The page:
When disaster strikes a municipality, it can destroy decades of work on infrastructure and place communities at continued risk for years to come. With the increase in extreme weather events, municipalities need an all-encompassing emergency response plan. Environmental crises can quickly destroy a wastewater system’s integrity, resulting in dangerous conditions for surrounding roadways and homes. This also leads to costly repairs that disrupt annual maintenance requirements and inspection timelines, creating a rippling effect that can disrupt a community for years.
Pipeline Assessment Certification Program (PACP) is a standardized system for coding sewer pipe inspection footage. At its core, PACP functions as a consistent language for wastewater professionals to use across all assessment activities, and it ensures that maintenance and management are completed quickly and properly.
Geospatial Information Systems (GIS) are computer systems that collect, store, manage and analyze data relevant to precise locations on Earth. They are the backbone of humankind’s most powerful mapping solutions, and they allow us to gather accurate information about the location of infrastructure in real-time.
Fats, oils and grease, also known as FOG, is one of the most harmful types of waste flushed down the drain. The primary source of FOG is cooking and food preparation, and while residential homes are significant contributors, commercial restaurants and manufacturing plants are actually the biggest source. Most restaurants produce FOG constantly due the nature of their work. While many dispose of it properly via a trash can or recycling program, FOG still makes its way down into the sewers at an alarming rate.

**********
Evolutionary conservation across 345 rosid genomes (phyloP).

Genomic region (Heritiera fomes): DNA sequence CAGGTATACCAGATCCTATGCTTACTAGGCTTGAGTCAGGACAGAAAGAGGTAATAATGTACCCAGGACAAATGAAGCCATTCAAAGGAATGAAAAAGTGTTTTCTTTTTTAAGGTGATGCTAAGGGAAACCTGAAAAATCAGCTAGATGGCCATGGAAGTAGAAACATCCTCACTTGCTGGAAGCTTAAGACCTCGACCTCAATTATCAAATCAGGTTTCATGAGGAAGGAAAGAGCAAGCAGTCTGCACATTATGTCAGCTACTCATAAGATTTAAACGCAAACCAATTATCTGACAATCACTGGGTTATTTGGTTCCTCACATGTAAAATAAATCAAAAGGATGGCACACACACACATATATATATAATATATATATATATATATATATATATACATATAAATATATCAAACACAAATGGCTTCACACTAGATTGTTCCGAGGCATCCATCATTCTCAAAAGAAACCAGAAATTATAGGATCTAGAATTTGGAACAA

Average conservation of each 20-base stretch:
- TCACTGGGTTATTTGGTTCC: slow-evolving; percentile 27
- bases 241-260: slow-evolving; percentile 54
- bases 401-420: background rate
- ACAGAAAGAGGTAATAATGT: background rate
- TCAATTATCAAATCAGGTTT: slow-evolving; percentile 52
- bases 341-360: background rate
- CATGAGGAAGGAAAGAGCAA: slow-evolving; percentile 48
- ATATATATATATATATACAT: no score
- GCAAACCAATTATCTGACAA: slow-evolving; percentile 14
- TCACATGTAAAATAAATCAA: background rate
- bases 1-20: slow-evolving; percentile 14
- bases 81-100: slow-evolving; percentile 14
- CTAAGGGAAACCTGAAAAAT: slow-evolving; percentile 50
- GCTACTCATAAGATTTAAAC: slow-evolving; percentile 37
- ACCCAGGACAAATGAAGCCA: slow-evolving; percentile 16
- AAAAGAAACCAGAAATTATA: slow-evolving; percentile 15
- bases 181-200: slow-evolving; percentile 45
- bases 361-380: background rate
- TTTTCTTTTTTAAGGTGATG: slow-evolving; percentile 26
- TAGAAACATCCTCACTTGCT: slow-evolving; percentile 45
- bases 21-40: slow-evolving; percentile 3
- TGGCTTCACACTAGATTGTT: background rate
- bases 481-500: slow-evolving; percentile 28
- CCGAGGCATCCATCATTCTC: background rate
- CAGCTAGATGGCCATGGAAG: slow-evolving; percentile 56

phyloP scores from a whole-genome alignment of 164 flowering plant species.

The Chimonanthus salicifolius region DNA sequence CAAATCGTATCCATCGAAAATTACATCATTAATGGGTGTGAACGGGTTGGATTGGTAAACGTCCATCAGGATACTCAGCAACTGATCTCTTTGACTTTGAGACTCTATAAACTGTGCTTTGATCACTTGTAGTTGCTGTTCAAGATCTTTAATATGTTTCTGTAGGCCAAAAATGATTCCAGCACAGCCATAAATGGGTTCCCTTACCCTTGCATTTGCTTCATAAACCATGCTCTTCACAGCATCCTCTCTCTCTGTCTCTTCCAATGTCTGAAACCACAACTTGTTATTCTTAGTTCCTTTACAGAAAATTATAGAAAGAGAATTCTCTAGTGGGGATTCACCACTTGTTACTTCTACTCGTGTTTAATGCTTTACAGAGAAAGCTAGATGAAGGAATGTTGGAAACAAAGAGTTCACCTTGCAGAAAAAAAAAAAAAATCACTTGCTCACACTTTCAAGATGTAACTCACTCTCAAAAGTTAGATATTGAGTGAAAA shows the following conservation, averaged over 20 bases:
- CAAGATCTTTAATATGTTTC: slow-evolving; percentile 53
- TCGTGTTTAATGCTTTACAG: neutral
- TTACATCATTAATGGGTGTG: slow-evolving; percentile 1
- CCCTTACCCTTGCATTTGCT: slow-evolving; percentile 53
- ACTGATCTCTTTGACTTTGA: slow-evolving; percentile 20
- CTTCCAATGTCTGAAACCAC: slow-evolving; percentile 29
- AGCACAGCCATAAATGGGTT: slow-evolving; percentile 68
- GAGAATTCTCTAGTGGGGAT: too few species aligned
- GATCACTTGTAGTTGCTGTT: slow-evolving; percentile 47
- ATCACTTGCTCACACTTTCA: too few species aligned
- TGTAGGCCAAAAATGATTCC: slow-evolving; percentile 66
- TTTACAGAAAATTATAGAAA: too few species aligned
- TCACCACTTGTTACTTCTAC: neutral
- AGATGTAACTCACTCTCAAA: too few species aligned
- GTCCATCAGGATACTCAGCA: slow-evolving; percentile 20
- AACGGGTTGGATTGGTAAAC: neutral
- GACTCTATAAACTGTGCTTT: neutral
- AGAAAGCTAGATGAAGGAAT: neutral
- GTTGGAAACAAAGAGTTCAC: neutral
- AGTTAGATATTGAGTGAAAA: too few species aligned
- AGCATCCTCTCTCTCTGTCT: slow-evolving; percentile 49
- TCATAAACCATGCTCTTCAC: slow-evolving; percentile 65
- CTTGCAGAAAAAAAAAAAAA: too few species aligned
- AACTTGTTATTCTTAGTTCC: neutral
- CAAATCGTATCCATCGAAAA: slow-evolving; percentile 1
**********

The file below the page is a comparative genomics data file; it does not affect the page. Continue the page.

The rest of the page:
When your primary focus is sewer inspections, it’s easy to lose sight of wastewater’s intended destination: a treatment plant. Wastewater treatment is the process of removing organic and inorganic matter, chemicals and other pollutants from water, ensuring it is clean and safe for discharge into the local environment.
Sewer systems require regular inspections and maintenance to ensure they function at peak efficiency. But who is actually responsible for the labor involved in sewer upkeep?
The collection and transportation of wastewater to treatment plants is an essential task of public infrastructure, but what exactly is wastewater? In the broadest sense, wastewater is any water that has been put through residential, commercial or industrial use. But depending on the surrounding environment, wastewater may include any varieties of runoff that finds its way into sewer mains, and when mixed with the endless variety of human, animal and industrial waste produced by local residents and businesses, the result is a potentially toxic concoction that has as much potential to harm the local environment as it does to be cleaned and made into new drinking water.
Wastewater systems allow communities around the world to manage wastewater and keep public areas clean, healthy and habitable. Sewer pipes, the conduits for the removal of waste, are the most fundamental piece of this essential infrastructure.
Sewers are designed to endure a lot: collecting, transporting, sorting and processing human waste, debris, normal flow and, in some cases, rainwater and runoff. But they can only withstand so much over a period of time before they begin to break down. General wear-and-tear is one of the leading causes of sewer damage, but there are other common contributors, too.
Wastewater asset management is a practice many operators use to develop long-term plans for sustaining wastewater systems and services.